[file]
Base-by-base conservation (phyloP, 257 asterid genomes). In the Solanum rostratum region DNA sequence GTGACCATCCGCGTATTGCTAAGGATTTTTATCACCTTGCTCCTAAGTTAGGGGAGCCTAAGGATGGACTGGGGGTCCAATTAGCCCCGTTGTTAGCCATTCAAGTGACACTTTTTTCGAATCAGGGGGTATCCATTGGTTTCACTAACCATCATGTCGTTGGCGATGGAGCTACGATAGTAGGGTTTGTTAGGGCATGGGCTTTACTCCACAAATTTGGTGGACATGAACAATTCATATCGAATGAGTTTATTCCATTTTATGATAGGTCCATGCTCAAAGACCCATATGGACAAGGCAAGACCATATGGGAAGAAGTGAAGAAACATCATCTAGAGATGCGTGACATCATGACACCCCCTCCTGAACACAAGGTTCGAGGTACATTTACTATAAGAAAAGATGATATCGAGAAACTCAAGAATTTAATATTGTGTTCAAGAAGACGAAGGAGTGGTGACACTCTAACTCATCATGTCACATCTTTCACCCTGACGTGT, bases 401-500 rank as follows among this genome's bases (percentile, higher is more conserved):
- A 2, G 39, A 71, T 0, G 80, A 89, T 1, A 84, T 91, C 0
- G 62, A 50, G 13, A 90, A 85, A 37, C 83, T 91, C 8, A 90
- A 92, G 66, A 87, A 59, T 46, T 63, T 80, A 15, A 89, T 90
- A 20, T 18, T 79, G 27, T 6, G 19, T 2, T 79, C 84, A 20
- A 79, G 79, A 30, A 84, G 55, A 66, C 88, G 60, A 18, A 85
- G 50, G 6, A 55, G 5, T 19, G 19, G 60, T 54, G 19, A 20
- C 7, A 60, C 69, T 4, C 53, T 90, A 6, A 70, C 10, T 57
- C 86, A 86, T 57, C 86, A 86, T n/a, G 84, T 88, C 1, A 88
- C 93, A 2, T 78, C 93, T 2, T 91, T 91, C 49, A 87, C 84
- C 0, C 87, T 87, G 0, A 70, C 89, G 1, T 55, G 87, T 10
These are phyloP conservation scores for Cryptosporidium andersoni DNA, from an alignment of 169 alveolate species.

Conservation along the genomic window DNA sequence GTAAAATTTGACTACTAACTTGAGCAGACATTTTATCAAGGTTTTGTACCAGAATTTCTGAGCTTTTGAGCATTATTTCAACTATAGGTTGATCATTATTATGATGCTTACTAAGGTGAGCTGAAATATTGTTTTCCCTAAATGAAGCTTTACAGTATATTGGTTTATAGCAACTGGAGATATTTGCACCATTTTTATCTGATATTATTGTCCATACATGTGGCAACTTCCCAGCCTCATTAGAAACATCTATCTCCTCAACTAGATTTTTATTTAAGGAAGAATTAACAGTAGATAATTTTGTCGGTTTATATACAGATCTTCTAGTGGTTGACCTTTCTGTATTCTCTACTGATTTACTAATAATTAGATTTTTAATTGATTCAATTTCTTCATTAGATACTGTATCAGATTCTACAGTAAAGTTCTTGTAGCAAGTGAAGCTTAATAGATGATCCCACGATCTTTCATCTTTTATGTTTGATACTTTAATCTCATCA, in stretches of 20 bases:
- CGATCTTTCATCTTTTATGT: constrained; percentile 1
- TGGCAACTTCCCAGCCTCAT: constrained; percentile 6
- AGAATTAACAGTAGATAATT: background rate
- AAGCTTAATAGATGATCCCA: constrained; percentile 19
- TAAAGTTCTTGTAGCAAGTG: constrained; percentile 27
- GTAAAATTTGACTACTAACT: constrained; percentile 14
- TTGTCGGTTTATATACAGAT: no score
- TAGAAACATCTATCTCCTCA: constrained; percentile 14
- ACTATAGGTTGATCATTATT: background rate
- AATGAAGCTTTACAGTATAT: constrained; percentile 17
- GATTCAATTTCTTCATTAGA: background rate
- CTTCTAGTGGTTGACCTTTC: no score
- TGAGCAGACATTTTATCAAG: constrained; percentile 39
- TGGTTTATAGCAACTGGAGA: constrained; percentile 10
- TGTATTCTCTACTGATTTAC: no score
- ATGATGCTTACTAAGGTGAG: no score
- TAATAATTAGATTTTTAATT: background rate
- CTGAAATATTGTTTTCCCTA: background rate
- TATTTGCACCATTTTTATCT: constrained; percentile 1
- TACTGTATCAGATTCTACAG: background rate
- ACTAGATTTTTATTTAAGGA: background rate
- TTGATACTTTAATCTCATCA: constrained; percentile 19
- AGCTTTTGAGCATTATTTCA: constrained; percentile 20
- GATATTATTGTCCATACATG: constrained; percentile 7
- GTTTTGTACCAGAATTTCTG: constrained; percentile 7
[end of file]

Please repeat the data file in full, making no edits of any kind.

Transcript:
Base-by-base conservation (phyloP, 257 asterid genomes). In the Solanum rostratum region DNA sequence GTGACCATCCGCGTATTGCTAAGGATTTTTATCACCTTGCTCCTAAGTTAGGGGAGCCTAAGGATGGACTGGGGGTCCAATTAGCCCCGTTGTTAGCCATTCAAGTGACACTTTTTTCGAATCAGGGGGTATCCATTGGTTTCACTAACCATCATGTCGTTGGCGATGGAGCTACGATAGTAGGGTTTGTTAGGGCATGGGCTTTACTCCACAAATTTGGTGGACATGAACAATTCATATCGAATGAGTTTATTCCATTTTATGATAGGTCCATGCTCAAAGACCCATATGGACAAGGCAAGACCATATGGGAAGAAGTGAAGAAACATCATCTAGAGATGCGTGACATCATGACACCCCCTCCTGAACACAAGGTTCGAGGTACATTTACTATAAGAAAAGATGATATCGAGAAACTCAAGAATTTAATATTGTGTTCAAGAAGACGAAGGAGTGGTGACACTCTAACTCATCATGTCACATCTTTCACCCTGACGTGT, bases 401-500 rank as follows among this genome's bases (percentile, higher is more conserved):
- A 2, G 39, A 71, T 0, G 80, A 89, T 1, A 84, T 91, C 0
- G 62, A 50, G 13, A 90, A 85, A 37, C 83, T 91, C 8, A 90
- A 92, G 66, A 87, A 59, T 46, T 63, T 80, A 15, A 89, T 90
- A 20, T 18, T 79, G 27, T 6, G 19, T 2, T 79, C 84, A 20
- A 79, G 79, A 30, A 84, G 55, A 66, C 88, G 60, A 18, A 85
- G 50, G 6, A 55, G 5, T 19, G 19, G 60, T 54, G 19, A 20
- C 7, A 60, C 69, T 4, C 53, T 90, A 6, A 70, C 10, T 57
- C 86, A 86, T 57, C 86, A 86, T n/a, G 84, T 88, C 1, A 88
- C 93, A 2, T 78, C 93, T 2, T 91, T 91, C 49, A 87, C 84
- C 0, C 87, T 87, G 0, A 70, C 89, G 1, T 55, G 87, T 10
These are phyloP conservation scores for Cryptosporidium andersoni DNA, from an alignment of 169 alveolate species.

Conservation along the genomic window DNA sequence GTAAAATTTGACTACTAACTTGAGCAGACATTTTATCAAGGTTTTGTACCAGAATTTCTGAGCTTTTGAGCATTATTTCAACTATAGGTTGATCATTATTATGATGCTTACTAAGGTGAGCTGAAATATTGTTTTCCCTAAATGAAGCTTTACAGTATATTGGTTTATAGCAACTGGAGATATTTGCACCATTTTTATCTGATATTATTGTCCATACATGTGGCAACTTCCCAGCCTCATTAGAAACATCTATCTCCTCAACTAGATTTTTATTTAAGGAAGAATTAACAGTAGATAATTTTGTCGGTTTATATACAGATCTTCTAGTGGTTGACCTTTCTGTATTCTCTACTGATTTACTAATAATTAGATTTTTAATTGATTCAATTTCTTCATTAGATACTGTATCAGATTCTACAGTAAAGTTCTTGTAGCAAGTGAAGCTTAATAGATGATCCCACGATCTTTCATCTTTTATGTTTGATACTTTAATCTCATCA, in stretches of 20 bases:
- CGATCTTTCATCTTTTATGT: constrained; percentile 1
- TGGCAACTTCCCAGCCTCAT: constrained; percentile 6
- AGAATTAACAGTAGATAATT: background rate
- AAGCTTAATAGATGATCCCA: constrained; percentile 19
- TAAAGTTCTTGTAGCAAGTG: constrained; percentile 27
- GTAAAATTTGACTACTAACT: constrained; percentile 14
- TTGTCGGTTTATATACAGAT: no score
- TAGAAACATCTATCTCCTCA: constrained; percentile 14
- ACTATAGGTTGATCATTATT: background rate
- AATGAAGCTTTACAGTATAT: constrained; percentile 17
- GATTCAATTTCTTCATTAGA: background rate
- CTTCTAGTGGTTGACCTTTC: no score
- TGAGCAGACATTTTATCAAG: constrained; percentile 39
- TGGTTTATAGCAACTGGAGA: constrained; percentile 10
- TGTATTCTCTACTGATTTAC: no score
- ATGATGCTTACTAAGGTGAG: no score
- TAATAATTAGATTTTTAATT: background rate
- CTGAAATATTGTTTTCCCTA: background rate
- TATTTGCACCATTTTTATCT: constrained; percentile 1
- TACTGTATCAGATTCTACAG: background rate
- ACTAGATTTTTATTTAAGGA: background rate
- TTGATACTTTAATCTCATCA: constrained; percentile 19
- AGCTTTTGAGCATTATTTCA: constrained; percentile 20
- GATATTATTGTCCATACATG: constrained; percentile 7
- GTTTTGTACCAGAATTTCTG: constrained; percentile 7